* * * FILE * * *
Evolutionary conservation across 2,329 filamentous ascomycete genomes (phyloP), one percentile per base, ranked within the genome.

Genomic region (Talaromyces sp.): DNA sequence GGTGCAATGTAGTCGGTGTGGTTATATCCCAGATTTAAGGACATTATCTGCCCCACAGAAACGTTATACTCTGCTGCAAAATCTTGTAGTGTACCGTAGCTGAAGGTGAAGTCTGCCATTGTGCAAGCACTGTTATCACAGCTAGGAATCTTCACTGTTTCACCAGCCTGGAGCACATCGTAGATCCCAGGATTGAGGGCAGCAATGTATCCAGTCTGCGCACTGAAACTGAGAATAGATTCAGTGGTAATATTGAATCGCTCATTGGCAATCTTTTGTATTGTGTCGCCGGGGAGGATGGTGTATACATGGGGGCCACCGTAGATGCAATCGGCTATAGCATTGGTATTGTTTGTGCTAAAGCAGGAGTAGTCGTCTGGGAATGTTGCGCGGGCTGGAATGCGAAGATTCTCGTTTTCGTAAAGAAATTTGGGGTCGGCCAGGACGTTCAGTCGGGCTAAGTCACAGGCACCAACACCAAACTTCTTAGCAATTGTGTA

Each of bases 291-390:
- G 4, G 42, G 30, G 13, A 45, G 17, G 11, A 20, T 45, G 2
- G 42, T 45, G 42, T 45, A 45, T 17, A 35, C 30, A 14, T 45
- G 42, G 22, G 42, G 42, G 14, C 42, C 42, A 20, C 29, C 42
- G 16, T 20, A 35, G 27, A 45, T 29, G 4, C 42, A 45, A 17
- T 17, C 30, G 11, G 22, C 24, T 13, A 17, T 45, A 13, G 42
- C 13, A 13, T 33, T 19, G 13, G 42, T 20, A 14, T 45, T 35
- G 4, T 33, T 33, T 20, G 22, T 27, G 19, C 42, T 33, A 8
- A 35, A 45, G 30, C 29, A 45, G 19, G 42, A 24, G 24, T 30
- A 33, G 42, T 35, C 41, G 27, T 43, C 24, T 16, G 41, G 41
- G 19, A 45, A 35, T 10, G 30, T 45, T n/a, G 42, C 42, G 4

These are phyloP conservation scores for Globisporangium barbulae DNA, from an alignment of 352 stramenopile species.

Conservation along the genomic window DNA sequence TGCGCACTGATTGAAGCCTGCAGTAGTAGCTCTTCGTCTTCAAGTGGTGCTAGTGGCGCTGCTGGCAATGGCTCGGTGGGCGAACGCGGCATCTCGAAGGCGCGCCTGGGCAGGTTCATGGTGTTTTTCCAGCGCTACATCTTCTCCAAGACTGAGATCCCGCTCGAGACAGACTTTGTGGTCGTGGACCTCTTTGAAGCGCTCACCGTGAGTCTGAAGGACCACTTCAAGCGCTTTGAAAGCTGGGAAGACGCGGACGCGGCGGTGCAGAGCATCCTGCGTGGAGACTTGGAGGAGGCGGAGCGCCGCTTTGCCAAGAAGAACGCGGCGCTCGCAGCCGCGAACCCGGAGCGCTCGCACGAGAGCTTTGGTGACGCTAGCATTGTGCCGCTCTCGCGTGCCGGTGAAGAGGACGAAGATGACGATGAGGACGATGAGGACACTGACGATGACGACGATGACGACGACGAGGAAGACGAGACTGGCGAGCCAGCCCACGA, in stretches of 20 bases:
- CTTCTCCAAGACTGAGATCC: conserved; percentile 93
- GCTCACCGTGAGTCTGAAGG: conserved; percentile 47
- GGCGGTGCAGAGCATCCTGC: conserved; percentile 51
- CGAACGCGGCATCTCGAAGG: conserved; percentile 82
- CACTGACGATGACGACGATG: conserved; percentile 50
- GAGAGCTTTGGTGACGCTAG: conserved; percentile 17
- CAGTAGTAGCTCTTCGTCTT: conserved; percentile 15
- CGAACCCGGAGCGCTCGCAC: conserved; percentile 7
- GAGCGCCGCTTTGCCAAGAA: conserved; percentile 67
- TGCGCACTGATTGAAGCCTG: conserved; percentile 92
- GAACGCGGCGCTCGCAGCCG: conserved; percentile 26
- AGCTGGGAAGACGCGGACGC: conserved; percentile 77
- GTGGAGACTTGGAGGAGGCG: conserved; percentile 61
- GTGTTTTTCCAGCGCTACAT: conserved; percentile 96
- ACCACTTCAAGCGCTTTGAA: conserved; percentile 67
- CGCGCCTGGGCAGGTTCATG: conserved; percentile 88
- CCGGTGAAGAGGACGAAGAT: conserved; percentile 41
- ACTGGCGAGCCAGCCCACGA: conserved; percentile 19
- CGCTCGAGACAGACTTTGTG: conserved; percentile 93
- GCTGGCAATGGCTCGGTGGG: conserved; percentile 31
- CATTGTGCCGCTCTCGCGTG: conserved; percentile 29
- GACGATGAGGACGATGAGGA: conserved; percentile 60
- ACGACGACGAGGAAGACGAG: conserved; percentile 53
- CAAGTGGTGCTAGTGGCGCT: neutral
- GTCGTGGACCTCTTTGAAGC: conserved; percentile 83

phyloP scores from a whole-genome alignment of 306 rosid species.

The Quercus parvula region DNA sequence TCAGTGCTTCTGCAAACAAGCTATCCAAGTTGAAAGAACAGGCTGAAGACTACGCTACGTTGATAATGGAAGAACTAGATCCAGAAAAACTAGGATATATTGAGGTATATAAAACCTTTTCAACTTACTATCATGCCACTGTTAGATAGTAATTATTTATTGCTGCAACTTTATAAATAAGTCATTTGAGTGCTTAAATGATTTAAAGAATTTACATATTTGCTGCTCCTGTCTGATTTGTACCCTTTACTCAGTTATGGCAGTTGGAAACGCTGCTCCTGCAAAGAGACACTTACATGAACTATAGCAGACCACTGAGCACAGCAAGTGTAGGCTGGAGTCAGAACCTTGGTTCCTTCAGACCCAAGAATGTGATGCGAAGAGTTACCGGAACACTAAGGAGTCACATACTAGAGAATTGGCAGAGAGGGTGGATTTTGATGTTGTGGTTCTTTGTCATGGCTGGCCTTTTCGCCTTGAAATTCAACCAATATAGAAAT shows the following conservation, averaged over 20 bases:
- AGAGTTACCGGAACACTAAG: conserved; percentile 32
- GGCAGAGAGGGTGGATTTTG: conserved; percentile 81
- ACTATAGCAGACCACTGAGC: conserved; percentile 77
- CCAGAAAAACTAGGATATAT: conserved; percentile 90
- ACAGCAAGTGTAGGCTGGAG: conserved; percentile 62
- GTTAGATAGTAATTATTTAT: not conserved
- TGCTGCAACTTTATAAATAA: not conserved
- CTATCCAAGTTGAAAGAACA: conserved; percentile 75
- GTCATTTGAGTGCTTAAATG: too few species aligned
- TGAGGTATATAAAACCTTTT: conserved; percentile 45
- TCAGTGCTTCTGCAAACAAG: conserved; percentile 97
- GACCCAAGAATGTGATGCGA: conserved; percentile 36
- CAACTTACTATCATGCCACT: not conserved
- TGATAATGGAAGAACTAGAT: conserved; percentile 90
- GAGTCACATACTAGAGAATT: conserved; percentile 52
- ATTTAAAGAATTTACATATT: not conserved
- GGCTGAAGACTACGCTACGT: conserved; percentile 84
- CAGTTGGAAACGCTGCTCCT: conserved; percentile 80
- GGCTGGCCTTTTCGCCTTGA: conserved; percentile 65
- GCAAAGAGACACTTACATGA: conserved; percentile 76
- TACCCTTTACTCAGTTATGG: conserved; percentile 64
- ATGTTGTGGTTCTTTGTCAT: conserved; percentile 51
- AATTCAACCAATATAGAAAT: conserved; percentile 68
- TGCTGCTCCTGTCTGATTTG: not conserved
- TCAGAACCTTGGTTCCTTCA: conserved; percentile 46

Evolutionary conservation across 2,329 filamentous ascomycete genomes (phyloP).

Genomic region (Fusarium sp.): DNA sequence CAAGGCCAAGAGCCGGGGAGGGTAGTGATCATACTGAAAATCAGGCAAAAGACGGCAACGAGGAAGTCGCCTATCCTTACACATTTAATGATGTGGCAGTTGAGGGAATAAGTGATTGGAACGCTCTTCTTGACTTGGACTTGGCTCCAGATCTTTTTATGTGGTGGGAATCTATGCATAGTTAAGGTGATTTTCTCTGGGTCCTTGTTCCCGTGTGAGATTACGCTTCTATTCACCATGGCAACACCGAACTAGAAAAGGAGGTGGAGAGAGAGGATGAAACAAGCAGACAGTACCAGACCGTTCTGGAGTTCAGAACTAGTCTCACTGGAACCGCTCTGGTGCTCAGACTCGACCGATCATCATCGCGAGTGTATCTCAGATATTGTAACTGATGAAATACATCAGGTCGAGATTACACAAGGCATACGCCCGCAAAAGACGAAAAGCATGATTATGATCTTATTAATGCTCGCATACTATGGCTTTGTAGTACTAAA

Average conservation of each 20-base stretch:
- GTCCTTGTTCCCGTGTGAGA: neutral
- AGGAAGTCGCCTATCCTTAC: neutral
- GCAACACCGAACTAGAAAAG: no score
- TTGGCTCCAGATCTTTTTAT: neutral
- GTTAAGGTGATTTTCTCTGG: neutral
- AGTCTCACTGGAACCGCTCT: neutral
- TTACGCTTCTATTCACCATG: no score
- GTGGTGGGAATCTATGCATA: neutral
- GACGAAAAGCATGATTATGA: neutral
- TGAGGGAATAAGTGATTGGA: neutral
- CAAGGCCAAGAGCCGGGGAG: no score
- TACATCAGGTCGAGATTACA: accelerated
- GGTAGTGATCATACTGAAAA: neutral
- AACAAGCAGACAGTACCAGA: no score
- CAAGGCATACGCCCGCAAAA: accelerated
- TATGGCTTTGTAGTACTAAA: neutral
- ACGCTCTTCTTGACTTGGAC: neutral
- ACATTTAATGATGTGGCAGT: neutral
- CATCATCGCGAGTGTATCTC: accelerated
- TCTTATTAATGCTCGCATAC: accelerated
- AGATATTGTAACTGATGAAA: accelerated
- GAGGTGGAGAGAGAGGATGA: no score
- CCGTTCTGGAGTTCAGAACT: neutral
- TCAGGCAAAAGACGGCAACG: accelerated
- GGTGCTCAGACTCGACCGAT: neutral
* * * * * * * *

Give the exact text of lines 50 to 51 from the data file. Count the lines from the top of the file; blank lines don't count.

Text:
- CTATCCAAGTTGAAAGAACA: conserved; percentile 75
- GTCATTTGAGTGCTTAAATG: too few species aligned